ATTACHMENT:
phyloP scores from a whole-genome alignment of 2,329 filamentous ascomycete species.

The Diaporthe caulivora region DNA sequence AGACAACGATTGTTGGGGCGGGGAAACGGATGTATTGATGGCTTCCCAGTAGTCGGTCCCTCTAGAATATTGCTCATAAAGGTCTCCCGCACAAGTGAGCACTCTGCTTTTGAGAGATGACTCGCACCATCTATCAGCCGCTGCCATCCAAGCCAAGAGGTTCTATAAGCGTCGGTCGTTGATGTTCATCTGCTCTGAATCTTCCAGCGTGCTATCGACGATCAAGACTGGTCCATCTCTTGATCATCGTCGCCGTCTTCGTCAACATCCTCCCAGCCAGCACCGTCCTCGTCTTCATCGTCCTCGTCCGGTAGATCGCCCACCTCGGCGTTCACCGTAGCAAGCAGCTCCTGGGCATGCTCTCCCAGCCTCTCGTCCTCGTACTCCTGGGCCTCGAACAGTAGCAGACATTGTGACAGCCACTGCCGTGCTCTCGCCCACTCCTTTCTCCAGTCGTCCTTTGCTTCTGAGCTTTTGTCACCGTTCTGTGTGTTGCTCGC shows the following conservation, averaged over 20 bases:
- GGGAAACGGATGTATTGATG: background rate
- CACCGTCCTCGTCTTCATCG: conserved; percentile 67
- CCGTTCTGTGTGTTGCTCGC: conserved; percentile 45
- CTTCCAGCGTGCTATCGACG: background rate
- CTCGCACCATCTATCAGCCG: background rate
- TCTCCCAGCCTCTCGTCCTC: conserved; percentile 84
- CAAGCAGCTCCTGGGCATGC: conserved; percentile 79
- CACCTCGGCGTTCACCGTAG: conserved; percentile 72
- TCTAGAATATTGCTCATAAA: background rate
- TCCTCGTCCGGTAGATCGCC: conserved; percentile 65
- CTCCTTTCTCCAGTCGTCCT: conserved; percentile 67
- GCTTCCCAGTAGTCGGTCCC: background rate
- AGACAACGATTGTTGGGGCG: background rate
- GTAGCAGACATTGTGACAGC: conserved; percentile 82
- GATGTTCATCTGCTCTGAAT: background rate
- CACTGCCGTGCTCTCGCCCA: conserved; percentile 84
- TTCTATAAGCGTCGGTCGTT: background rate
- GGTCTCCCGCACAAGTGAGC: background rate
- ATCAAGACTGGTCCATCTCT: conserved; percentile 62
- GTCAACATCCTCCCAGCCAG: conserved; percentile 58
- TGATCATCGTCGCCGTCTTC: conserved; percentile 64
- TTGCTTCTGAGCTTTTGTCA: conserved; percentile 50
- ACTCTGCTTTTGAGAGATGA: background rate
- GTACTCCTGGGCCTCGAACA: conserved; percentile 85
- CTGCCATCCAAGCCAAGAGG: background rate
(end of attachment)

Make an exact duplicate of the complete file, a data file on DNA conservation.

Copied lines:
phyloP scores from a whole-genome alignment of 2,329 filamentous ascomycete species.

The Diaporthe caulivora region DNA sequence AGACAACGATTGTTGGGGCGGGGAAACGGATGTATTGATGGCTTCCCAGTAGTCGGTCCCTCTAGAATATTGCTCATAAAGGTCTCCCGCACAAGTGAGCACTCTGCTTTTGAGAGATGACTCGCACCATCTATCAGCCGCTGCCATCCAAGCCAAGAGGTTCTATAAGCGTCGGTCGTTGATGTTCATCTGCTCTGAATCTTCCAGCGTGCTATCGACGATCAAGACTGGTCCATCTCTTGATCATCGTCGCCGTCTTCGTCAACATCCTCCCAGCCAGCACCGTCCTCGTCTTCATCGTCCTCGTCCGGTAGATCGCCCACCTCGGCGTTCACCGTAGCAAGCAGCTCCTGGGCATGCTCTCCCAGCCTCTCGTCCTCGTACTCCTGGGCCTCGAACAGTAGCAGACATTGTGACAGCCACTGCCGTGCTCTCGCCCACTCCTTTCTCCAGTCGTCCTTTGCTTCTGAGCTTTTGTCACCGTTCTGTGTGTTGCTCGC shows the following conservation, averaged over 20 bases:
- GGGAAACGGATGTATTGATG: background rate
- CACCGTCCTCGTCTTCATCG: conserved; percentile 67
- CCGTTCTGTGTGTTGCTCGC: conserved; percentile 45
- CTTCCAGCGTGCTATCGACG: background rate
- CTCGCACCATCTATCAGCCG: background rate
- TCTCCCAGCCTCTCGTCCTC: conserved; percentile 84
- CAAGCAGCTCCTGGGCATGC: conserved; percentile 79
- CACCTCGGCGTTCACCGTAG: conserved; percentile 72
- TCTAGAATATTGCTCATAAA: background rate
- TCCTCGTCCGGTAGATCGCC: conserved; percentile 65
- CTCCTTTCTCCAGTCGTCCT: conserved; percentile 67
- GCTTCCCAGTAGTCGGTCCC: background rate
- AGACAACGATTGTTGGGGCG: background rate
- GTAGCAGACATTGTGACAGC: conserved; percentile 82
- GATGTTCATCTGCTCTGAAT: background rate
- CACTGCCGTGCTCTCGCCCA: conserved; percentile 84
- TTCTATAAGCGTCGGTCGTT: background rate
- GGTCTCCCGCACAAGTGAGC: background rate
- ATCAAGACTGGTCCATCTCT: conserved; percentile 62
- GTCAACATCCTCCCAGCCAG: conserved; percentile 58
- TGATCATCGTCGCCGTCTTC: conserved; percentile 64
- TTGCTTCTGAGCTTTTGTCA: conserved; percentile 50
- ACTCTGCTTTTGAGAGATGA: background rate
- GTACTCCTGGGCCTCGAACA: conserved; percentile 85
- CTGCCATCCAAGCCAAGAGG: background rate